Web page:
Usain Bolt “was really cold” before pulling up with injury in his last championship final, according to his Jamaican relay team-mates.
Bolt’s London finale ended in disappointment as he suffered a muscle cramp before the end of the 4x100m relay final, which was won by Great Britain.
Yohan Blake, who ran the third leg, said: “The race was 10 minutes late, we were kept 40 minutes. It was crazy.
“They were holding us too long.”
Bolt had hoped to bring an end to his career with another two gold medals in London but leaves with only a bronze from last weekend’s 100m.
And, seconds after taking the baton for Jamaica’s anchor leg, he pulled up and tumbled to the floor with Dr Kevin Jones, Jamaica’s team doctor, confirming Bolt had cramp in his left hamstring.
“It was 40 minutes and two medal presentations before our run,” added 2011 world 100m champion Blake.
“We keep warming up and waiting, then warming up and waiting. I think it got the better of us.
“It hurts to see a true legend, a true champion go out there and struggle like that.”
Omar McLeod, the 110m hurdle champion who led out the Jamaican team, echoed the criticism of delays at the start of the final.
Mo Farah’s lap of honour after his second place in the 5,000m final seemed to delay the schedule, with the event’s medal ceremony also taking place before the relay final.
“It’s heart-wrenching,” he said. “I gave it my all and I really wanted Usain to leave golden, or even if it was just a medal.
“It was ridiculous, man. We waited a really long time. I drank two bottles of water.
“But Usain Bolt’s name will always live on.”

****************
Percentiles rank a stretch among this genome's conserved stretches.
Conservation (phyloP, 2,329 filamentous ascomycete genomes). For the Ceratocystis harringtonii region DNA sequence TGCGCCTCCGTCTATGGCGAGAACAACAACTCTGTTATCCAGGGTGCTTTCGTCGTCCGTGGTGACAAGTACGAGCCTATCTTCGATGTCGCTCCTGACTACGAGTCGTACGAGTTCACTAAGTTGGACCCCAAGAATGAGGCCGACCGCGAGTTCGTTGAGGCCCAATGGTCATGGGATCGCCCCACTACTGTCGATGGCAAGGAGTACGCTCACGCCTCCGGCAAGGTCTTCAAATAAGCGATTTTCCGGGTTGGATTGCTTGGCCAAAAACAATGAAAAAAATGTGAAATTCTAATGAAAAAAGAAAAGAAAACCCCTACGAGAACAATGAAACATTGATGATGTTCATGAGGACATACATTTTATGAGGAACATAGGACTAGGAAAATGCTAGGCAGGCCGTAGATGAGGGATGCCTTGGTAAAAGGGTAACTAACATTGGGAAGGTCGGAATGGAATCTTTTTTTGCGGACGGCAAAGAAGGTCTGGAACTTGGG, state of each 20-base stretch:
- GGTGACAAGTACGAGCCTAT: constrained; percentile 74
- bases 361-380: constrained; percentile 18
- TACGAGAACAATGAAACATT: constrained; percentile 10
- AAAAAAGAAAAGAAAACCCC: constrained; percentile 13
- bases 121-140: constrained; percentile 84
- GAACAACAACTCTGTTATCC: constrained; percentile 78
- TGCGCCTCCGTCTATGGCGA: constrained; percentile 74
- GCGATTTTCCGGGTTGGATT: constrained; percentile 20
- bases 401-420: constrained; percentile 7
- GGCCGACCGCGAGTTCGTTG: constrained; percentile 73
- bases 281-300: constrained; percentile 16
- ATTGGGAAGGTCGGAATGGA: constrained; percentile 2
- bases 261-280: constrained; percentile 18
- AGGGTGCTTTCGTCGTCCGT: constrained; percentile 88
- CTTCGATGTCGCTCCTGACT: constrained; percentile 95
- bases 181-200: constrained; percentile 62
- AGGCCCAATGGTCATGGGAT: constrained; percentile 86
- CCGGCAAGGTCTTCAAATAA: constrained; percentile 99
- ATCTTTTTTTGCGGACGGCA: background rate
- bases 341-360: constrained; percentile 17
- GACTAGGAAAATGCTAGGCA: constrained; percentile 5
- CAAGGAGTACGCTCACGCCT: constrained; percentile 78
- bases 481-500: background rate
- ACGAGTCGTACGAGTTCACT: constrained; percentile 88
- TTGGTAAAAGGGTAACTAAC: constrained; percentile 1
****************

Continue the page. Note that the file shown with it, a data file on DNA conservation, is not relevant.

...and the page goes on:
Justin Gatlin, the 100m champion, called Bolt “still the best in the world” after taking silver with the United States, and also felt that the weather may have played a part in Bolt’s injury.
“I think it was the elements,” he said. “I’m sorry he got this injury.
“This is farewell time, I am sentimental about it already now. In the warm-up area, we give ourselves respect and greeted each other. Usain Bolt is a great athlete.”
|Usain Bolt’s medal haul|
|2007 World Championships||Silver (200m), Silver (4x100m relay)|
|2008 Olympics||Gold (100m), Gold (200m)|
|2009 World Championships||Gold (100m), Gold (200m), Gold (4x100m relay)|
|2011 World Championships||Gold (200m), Gold (4x100m relay)|
|2012 Olympics||Gold (100m), Gold (200m), Gold (4x100m relay)|
|2013 World Championships||Gold (100m), Gold (200m), Gold (4x100m relay)|
|2015 World Championships||Gold (100m), Gold (200m), Gold (4x100m relay)|
|2016 Olympics||Gold (100m), Gold (200m), Gold (4x100m relay)|
|2017 World Championships||Bronze (100m)|
‘One season too many’
“I think it was just one season too many,” said four-time Olympic champion and BBC Sport pundit Michael Johnson of Bolt.
“I think Bolt was prepared to not win but I don’t think he would have expected his last race to end like that. He would have wanted to cross the finish line.
“Even if he was just closing on the guys ahead – he wanted to give this crowd a show so they can say “I saw Usain Bolt run down the finishing straight.”
“That was disappointing to see. We saw him in a way we have never seen before. In the 100m straining to try to finish and now we see him limping.”
‘How do you replace him?’
Darren Campbell, who won 4x100m Olympic relay gold with Britain in 2004, believes that Bolt’s impact off the track is almost as hard to replace as his skill and records on it.
Bolt’s charisma, charm and character have made him one of the most recognisable and marketable people on the planet.
“Any stadium that Usain Bolt decides to grace ends up being full, that tells you all you need to know,” Campbell said.
“What we are witnessing is so powerful, so inspirational, he can’t be replaced. How do you replace him – as a sports star and a human being?
“Usain Bolt treats you the same whether you are a dignitary or the poorest man in the world. That’s a unique skill.
“Whether he was a successful sports person or not, I think he would still have that flamboyant character. How do you teach that? I don’t think you can.”